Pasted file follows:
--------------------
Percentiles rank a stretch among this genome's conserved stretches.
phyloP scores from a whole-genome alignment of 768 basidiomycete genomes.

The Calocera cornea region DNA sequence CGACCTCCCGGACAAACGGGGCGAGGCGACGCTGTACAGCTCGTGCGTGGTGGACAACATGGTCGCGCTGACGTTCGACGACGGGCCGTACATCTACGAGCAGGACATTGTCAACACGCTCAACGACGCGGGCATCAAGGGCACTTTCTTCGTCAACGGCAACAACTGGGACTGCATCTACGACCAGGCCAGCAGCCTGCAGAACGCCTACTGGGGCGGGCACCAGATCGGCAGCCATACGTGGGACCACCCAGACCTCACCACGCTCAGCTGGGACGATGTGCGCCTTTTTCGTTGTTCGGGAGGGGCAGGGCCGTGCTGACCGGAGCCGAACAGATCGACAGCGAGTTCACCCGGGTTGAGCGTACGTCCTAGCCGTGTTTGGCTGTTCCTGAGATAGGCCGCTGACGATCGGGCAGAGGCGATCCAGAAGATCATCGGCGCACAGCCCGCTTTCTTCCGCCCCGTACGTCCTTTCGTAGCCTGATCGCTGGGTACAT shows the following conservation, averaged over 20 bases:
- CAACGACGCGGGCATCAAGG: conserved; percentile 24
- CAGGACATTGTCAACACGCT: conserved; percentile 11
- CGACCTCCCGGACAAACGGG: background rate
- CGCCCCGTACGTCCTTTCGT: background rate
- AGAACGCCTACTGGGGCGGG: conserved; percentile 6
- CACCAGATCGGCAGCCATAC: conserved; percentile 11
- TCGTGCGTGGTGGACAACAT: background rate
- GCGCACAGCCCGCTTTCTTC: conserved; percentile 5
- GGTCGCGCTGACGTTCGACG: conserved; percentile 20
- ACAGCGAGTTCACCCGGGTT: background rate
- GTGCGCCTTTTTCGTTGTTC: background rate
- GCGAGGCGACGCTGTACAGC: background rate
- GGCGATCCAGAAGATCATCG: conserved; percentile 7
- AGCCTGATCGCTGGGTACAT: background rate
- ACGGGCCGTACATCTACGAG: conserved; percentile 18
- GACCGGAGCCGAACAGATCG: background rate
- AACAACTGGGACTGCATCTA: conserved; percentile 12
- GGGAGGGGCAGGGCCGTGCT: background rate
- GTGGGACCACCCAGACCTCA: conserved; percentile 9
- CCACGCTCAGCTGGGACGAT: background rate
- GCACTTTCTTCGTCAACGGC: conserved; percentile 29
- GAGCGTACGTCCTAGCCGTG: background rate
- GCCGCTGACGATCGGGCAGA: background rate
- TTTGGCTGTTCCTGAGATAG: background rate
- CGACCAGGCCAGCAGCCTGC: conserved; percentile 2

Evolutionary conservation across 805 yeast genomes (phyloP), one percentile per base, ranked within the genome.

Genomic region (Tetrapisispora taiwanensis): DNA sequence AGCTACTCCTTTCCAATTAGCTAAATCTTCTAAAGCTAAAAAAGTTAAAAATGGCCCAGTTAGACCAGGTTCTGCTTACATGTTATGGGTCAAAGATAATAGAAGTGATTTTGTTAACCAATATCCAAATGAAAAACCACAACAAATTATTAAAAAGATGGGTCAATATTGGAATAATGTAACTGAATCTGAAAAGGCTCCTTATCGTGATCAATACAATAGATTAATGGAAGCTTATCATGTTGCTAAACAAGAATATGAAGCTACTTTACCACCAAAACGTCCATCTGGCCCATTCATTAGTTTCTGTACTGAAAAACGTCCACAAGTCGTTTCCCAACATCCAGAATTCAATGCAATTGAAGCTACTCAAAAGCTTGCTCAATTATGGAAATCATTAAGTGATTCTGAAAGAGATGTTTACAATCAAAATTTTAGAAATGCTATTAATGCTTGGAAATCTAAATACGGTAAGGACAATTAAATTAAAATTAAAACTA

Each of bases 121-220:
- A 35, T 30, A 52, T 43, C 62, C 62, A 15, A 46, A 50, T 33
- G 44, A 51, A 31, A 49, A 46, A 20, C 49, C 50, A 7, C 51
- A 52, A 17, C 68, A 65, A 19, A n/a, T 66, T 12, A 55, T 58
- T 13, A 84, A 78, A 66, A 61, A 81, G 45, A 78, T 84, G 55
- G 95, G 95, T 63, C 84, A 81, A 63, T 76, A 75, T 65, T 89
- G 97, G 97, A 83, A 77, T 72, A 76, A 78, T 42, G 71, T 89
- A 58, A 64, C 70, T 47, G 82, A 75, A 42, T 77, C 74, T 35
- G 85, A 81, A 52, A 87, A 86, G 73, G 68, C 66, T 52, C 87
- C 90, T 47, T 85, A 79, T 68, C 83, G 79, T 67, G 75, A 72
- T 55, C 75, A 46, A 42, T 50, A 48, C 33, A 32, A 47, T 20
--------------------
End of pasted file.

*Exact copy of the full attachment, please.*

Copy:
Percentiles rank a stretch among this genome's conserved stretches.
phyloP scores from a whole-genome alignment of 768 basidiomycete genomes.

The Calocera cornea region DNA sequence CGACCTCCCGGACAAACGGGGCGAGGCGACGCTGTACAGCTCGTGCGTGGTGGACAACATGGTCGCGCTGACGTTCGACGACGGGCCGTACATCTACGAGCAGGACATTGTCAACACGCTCAACGACGCGGGCATCAAGGGCACTTTCTTCGTCAACGGCAACAACTGGGACTGCATCTACGACCAGGCCAGCAGCCTGCAGAACGCCTACTGGGGCGGGCACCAGATCGGCAGCCATACGTGGGACCACCCAGACCTCACCACGCTCAGCTGGGACGATGTGCGCCTTTTTCGTTGTTCGGGAGGGGCAGGGCCGTGCTGACCGGAGCCGAACAGATCGACAGCGAGTTCACCCGGGTTGAGCGTACGTCCTAGCCGTGTTTGGCTGTTCCTGAGATAGGCCGCTGACGATCGGGCAGAGGCGATCCAGAAGATCATCGGCGCACAGCCCGCTTTCTTCCGCCCCGTACGTCCTTTCGTAGCCTGATCGCTGGGTACAT shows the following conservation, averaged over 20 bases:
- CAACGACGCGGGCATCAAGG: conserved; percentile 24
- CAGGACATTGTCAACACGCT: conserved; percentile 11
- CGACCTCCCGGACAAACGGG: background rate
- CGCCCCGTACGTCCTTTCGT: background rate
- AGAACGCCTACTGGGGCGGG: conserved; percentile 6
- CACCAGATCGGCAGCCATAC: conserved; percentile 11
- TCGTGCGTGGTGGACAACAT: background rate
- GCGCACAGCCCGCTTTCTTC: conserved; percentile 5
- GGTCGCGCTGACGTTCGACG: conserved; percentile 20
- ACAGCGAGTTCACCCGGGTT: background rate
- GTGCGCCTTTTTCGTTGTTC: background rate
- GCGAGGCGACGCTGTACAGC: background rate
- GGCGATCCAGAAGATCATCG: conserved; percentile 7
- AGCCTGATCGCTGGGTACAT: background rate
- ACGGGCCGTACATCTACGAG: conserved; percentile 18
- GACCGGAGCCGAACAGATCG: background rate
- AACAACTGGGACTGCATCTA: conserved; percentile 12
- GGGAGGGGCAGGGCCGTGCT: background rate
- GTGGGACCACCCAGACCTCA: conserved; percentile 9
- CCACGCTCAGCTGGGACGAT: background rate
- GCACTTTCTTCGTCAACGGC: conserved; percentile 29
- GAGCGTACGTCCTAGCCGTG: background rate
- GCCGCTGACGATCGGGCAGA: background rate
- TTTGGCTGTTCCTGAGATAG: background rate
- CGACCAGGCCAGCAGCCTGC: conserved; percentile 2

Evolutionary conservation across 805 yeast genomes (phyloP), one percentile per base, ranked within the genome.

Genomic region (Tetrapisispora taiwanensis): DNA sequence AGCTACTCCTTTCCAATTAGCTAAATCTTCTAAAGCTAAAAAAGTTAAAAATGGCCCAGTTAGACCAGGTTCTGCTTACATGTTATGGGTCAAAGATAATAGAAGTGATTTTGTTAACCAATATCCAAATGAAAAACCACAACAAATTATTAAAAAGATGGGTCAATATTGGAATAATGTAACTGAATCTGAAAAGGCTCCTTATCGTGATCAATACAATAGATTAATGGAAGCTTATCATGTTGCTAAACAAGAATATGAAGCTACTTTACCACCAAAACGTCCATCTGGCCCATTCATTAGTTTCTGTACTGAAAAACGTCCACAAGTCGTTTCCCAACATCCAGAATTCAATGCAATTGAAGCTACTCAAAAGCTTGCTCAATTATGGAAATCATTAAGTGATTCTGAAAGAGATGTTTACAATCAAAATTTTAGAAATGCTATTAATGCTTGGAAATCTAAATACGGTAAGGACAATTAAATTAAAATTAAAACTA

Each of bases 121-220:
- A 35, T 30, A 52, T 43, C 62, C 62, A 15, A 46, A 50, T 33
- G 44, A 51, A 31, A 49, A 46, A 20, C 49, C 50, A 7, C 51
- A 52, A 17, C 68, A 65, A 19, A n/a, T 66, T 12, A 55, T 58
- T 13, A 84, A 78, A 66, A 61, A 81, G 45, A 78, T 84, G 55
- G 95, G 95, T 63, C 84, A 81, A 63, T 76, A 75, T 65, T 89
- G 97, G 97, A 83, A 77, T 72, A 76, A 78, T 42, G 71, T 89
- A 58, A 64, C 70, T 47, G 82, A 75, A 42, T 77, C 74, T 35
- G 85, A 81, A 52, A 87, A 86, G 73, G 68, C 66, T 52, C 87
- C 90, T 47, T 85, A 79, T 68, C 83, G 79, T 67, G 75, A 72
- T 55, C 75, A 46, A 42, T 50, A 48, C 33, A 32, A 47, T 20